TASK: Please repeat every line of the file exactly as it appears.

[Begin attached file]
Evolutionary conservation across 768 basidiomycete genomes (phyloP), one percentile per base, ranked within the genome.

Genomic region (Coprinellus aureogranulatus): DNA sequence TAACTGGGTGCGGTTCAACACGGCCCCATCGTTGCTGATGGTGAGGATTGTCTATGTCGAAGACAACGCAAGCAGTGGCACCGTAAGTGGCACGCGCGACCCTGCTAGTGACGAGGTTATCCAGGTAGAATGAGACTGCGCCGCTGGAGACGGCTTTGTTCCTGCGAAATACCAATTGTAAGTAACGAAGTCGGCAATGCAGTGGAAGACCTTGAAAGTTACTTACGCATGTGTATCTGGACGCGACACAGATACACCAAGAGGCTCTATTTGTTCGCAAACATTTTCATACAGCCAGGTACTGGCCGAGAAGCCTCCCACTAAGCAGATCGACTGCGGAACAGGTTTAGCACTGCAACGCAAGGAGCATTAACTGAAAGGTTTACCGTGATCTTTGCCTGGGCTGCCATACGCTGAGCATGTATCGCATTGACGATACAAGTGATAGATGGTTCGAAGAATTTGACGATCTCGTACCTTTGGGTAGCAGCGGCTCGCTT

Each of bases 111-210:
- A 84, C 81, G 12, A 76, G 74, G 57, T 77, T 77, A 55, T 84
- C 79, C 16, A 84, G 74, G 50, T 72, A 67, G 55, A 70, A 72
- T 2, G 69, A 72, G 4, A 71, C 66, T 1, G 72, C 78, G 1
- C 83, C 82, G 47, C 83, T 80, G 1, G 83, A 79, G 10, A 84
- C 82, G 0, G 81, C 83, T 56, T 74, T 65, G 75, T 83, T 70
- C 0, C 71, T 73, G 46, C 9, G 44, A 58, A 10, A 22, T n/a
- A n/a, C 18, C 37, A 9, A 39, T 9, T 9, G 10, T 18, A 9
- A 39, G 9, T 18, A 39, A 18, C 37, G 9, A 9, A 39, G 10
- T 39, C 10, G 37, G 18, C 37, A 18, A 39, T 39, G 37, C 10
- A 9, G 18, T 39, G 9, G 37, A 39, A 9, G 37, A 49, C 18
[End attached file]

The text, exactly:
Evolutionary conservation across 768 basidiomycete genomes (phyloP), one percentile per base, ranked within the genome.

Genomic region (Coprinellus aureogranulatus): DNA sequence TAACTGGGTGCGGTTCAACACGGCCCCATCGTTGCTGATGGTGAGGATTGTCTATGTCGAAGACAACGCAAGCAGTGGCACCGTAAGTGGCACGCGCGACCCTGCTAGTGACGAGGTTATCCAGGTAGAATGAGACTGCGCCGCTGGAGACGGCTTTGTTCCTGCGAAATACCAATTGTAAGTAACGAAGTCGGCAATGCAGTGGAAGACCTTGAAAGTTACTTACGCATGTGTATCTGGACGCGACACAGATACACCAAGAGGCTCTATTTGTTCGCAAACATTTTCATACAGCCAGGTACTGGCCGAGAAGCCTCCCACTAAGCAGATCGACTGCGGAACAGGTTTAGCACTGCAACGCAAGGAGCATTAACTGAAAGGTTTACCGTGATCTTTGCCTGGGCTGCCATACGCTGAGCATGTATCGCATTGACGATACAAGTGATAGATGGTTCGAAGAATTTGACGATCTCGTACCTTTGGGTAGCAGCGGCTCGCTT

Each of bases 111-210:
- A 84, C 81, G 12, A 76, G 74, G 57, T 77, T 77, A 55, T 84
- C 79, C 16, A 84, G 74, G 50, T 72, A 67, G 55, A 70, A 72
- T 2, G 69, A 72, G 4, A 71, C 66, T 1, G 72, C 78, G 1
- C 83, C 82, G 47, C 83, T 80, G 1, G 83, A 79, G 10, A 84
- C 82, G 0, G 81, C 83, T 56, T 74, T 65, G 75, T 83, T 70
- C 0, C 71, T 73, G 46, C 9, G 44, A 58, A 10, A 22, T n/a
- A n/a, C 18, C 37, A 9, A 39, T 9, T 9, G 10, T 18, A 9
- A 39, G 9, T 18, A 39, A 18, C 37, G 9, A 9, A 39, G 10
- T 39, C 10, G 37, G 18, C 37, A 18, A 39, T 39, G 37, C 10
- A 9, G 18, T 39, G 9, G 37, A 39, A 9, G 37, A 49, C 18